Pete Rose Card Values | PSA Collector Guide4 min read

In this new, ongoing series, we explore various sets on the PSA Set Registry, featuring the trading cards of iconic athletes. Select cards will be highlighted and the requirements of each set will be included. The following article reviews the Pete Rose Basic Topps Set.

The legendary Pete Rose is one of the most polarizing players to ever set foot on a major league diamond. As a player he was hard-nosed, had a work ethic that earned him the nickname “Charlie Hustle,” and holds the major league record with 4,256 base hits. He played in 17 All-Star Games, won three World Series and had success at every level of the game. Yet he broke one of the game’s most sacred rules when he bet on major league baseball while managing the Cincinnati Reds. He accepted a lifetime ban from the game as part of his punishment and is ineligible for what would have otherwise been an obvious spot in the Baseball Hall of Fame. While many baseball fans feel his punishment was justified, just as many believe it was too harsh. The resulting debates ensure that Pete Rose remains a hot topic among fans and collectors.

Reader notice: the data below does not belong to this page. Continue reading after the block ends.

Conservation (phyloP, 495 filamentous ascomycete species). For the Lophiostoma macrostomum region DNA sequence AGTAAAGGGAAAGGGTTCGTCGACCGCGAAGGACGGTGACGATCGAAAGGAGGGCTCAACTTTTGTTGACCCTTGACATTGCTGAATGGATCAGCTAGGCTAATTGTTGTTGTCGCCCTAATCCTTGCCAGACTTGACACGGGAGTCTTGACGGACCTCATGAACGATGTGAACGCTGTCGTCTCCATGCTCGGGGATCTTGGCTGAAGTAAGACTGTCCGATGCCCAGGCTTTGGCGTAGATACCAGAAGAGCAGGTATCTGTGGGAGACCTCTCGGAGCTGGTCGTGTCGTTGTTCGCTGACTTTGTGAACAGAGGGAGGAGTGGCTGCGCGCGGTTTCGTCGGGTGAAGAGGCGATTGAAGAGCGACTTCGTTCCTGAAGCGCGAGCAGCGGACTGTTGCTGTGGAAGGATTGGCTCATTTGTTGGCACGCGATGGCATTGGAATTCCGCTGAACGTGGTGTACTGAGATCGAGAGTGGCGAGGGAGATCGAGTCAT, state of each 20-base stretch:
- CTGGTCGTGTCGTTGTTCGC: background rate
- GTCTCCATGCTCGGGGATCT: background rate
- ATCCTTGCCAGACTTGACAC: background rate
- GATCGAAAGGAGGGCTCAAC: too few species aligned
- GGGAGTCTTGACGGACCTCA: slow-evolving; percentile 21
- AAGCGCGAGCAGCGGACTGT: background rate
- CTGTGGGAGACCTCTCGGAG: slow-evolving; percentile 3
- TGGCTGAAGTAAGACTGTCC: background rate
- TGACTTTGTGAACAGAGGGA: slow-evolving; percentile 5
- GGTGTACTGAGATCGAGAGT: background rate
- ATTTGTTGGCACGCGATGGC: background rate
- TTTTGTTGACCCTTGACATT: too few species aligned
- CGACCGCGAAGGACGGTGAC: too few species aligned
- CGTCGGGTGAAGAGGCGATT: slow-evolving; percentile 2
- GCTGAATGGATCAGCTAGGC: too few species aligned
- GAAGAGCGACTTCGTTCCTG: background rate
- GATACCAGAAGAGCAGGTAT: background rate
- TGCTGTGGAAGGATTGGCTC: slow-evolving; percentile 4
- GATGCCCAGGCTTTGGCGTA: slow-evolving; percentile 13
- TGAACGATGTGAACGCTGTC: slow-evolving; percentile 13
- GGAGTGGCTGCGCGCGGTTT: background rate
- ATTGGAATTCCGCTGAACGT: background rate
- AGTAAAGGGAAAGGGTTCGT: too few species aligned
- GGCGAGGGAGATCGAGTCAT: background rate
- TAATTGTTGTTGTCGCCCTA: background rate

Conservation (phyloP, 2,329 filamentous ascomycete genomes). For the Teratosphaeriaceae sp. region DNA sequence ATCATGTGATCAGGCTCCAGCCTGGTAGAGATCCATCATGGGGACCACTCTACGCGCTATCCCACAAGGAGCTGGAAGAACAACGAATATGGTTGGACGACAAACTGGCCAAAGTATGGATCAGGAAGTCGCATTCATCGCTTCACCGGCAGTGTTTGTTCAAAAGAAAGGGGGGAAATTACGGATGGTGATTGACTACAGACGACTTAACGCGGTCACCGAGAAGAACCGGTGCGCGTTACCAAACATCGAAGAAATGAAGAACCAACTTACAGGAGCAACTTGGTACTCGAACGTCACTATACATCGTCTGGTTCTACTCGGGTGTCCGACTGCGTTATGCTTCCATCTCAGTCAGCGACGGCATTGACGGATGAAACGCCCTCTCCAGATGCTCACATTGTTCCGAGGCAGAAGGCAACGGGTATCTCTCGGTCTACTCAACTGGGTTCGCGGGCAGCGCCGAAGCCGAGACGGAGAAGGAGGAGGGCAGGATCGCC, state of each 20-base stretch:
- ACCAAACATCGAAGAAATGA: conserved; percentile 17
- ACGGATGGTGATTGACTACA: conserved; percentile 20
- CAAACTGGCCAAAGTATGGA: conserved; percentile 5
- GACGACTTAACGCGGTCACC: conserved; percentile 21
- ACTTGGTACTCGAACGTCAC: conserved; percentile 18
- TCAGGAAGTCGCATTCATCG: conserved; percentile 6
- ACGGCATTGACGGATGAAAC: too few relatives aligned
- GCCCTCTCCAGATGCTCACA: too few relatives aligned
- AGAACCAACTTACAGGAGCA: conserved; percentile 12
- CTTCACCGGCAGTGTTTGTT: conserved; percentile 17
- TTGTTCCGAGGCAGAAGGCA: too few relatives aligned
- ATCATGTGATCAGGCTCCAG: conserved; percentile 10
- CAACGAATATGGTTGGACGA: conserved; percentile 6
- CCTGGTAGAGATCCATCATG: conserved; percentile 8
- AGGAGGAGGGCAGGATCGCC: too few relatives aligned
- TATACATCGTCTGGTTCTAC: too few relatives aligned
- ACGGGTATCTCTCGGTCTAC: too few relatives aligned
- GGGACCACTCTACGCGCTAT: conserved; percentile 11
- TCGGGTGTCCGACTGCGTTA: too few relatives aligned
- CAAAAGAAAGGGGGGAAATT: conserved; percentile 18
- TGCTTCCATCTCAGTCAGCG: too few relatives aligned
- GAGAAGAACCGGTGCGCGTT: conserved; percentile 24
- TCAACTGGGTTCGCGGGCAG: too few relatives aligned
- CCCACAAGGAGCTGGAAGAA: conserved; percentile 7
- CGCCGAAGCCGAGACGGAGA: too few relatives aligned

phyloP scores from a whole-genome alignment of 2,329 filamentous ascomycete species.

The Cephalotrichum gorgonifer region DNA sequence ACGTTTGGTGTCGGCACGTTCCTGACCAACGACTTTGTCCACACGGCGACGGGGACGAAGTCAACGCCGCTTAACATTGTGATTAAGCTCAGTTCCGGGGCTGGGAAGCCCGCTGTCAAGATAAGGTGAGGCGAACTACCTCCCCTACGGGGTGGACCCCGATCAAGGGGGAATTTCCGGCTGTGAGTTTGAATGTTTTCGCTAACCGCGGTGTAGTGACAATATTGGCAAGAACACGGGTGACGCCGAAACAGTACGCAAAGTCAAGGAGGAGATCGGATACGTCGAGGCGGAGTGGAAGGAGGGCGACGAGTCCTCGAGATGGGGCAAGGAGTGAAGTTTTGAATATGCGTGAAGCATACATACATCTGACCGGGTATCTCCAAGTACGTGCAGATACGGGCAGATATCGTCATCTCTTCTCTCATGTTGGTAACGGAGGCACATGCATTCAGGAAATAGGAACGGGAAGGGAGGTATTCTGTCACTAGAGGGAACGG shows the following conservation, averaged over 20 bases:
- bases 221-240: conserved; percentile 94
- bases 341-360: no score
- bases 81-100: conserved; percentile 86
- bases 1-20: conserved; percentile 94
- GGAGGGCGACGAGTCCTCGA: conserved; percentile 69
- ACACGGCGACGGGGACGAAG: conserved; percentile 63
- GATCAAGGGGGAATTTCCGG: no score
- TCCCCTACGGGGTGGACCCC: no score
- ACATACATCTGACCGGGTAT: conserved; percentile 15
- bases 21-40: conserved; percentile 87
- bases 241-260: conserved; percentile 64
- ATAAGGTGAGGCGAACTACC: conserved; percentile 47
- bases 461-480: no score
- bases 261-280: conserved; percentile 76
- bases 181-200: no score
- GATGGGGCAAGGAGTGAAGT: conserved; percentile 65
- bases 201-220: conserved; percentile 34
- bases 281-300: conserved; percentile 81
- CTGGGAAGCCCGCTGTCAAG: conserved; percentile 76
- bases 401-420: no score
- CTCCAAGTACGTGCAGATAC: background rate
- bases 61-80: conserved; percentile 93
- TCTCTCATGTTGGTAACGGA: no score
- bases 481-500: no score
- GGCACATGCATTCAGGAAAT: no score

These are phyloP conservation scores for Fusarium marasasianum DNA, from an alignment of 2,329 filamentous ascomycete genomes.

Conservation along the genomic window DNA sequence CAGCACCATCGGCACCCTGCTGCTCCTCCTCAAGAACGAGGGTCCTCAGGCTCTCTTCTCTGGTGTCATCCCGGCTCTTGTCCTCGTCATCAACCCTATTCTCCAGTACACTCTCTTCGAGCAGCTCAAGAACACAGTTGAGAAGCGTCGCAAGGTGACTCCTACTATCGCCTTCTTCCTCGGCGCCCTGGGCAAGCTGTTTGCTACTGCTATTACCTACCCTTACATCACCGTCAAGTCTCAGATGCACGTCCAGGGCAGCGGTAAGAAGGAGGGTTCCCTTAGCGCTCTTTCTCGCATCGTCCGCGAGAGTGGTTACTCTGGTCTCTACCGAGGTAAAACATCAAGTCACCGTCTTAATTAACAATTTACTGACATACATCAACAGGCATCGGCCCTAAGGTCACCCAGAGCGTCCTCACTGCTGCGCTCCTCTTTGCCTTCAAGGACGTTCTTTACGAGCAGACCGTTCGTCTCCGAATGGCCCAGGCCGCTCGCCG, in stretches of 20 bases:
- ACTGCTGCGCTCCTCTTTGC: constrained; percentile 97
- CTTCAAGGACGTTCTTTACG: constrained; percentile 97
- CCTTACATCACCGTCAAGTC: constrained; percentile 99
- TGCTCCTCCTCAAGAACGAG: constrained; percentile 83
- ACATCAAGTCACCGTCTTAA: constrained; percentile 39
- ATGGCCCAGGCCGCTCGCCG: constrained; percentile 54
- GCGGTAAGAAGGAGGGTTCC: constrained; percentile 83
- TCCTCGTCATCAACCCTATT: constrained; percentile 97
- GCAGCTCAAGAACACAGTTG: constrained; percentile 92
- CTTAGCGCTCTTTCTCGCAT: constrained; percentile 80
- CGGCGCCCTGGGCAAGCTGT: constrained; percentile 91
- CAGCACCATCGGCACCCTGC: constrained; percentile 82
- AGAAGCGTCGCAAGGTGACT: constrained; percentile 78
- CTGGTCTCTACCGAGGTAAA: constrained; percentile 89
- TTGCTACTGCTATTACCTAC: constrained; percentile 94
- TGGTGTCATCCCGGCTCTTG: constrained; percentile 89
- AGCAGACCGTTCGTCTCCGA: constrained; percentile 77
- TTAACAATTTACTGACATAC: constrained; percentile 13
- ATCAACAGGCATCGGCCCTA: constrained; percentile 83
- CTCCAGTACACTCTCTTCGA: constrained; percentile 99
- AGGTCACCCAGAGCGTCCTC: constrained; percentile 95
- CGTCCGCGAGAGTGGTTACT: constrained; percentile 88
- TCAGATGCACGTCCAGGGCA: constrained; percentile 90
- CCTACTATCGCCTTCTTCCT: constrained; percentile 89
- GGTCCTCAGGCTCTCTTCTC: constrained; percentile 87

1963 topps pete rose

1963 Topps #537

The 1963 Rookie Stars cards offer some of the most basic design of any Topps issue. A young Rose is pictured with three other “floating heads” on his first card (#537), each of which is encased in a red circle atop a yellow background. The bland design, however, has not made Pete’s rookie card any less desirable to collectors. Of the nearly 5,000 examples submitted to PSA, only 30 have received grades of PSA 9, and just one PSA 10 example exists within the hobby. The PSA 10 last sold in a 2016 auction for a whopping $717,000. That’s tremendous trading card value!

If you are trying to complete his basic Topps set checklist on the PSA Set Registry, this is the most heavily weighted card (10.00) of the bunch. Weights are determined by the card’s secondary market value using a scale from 1.00 to 10.00 with 10.00 being the most expensive. Using three varying PSA grades for the card, here are its industry average auction prices: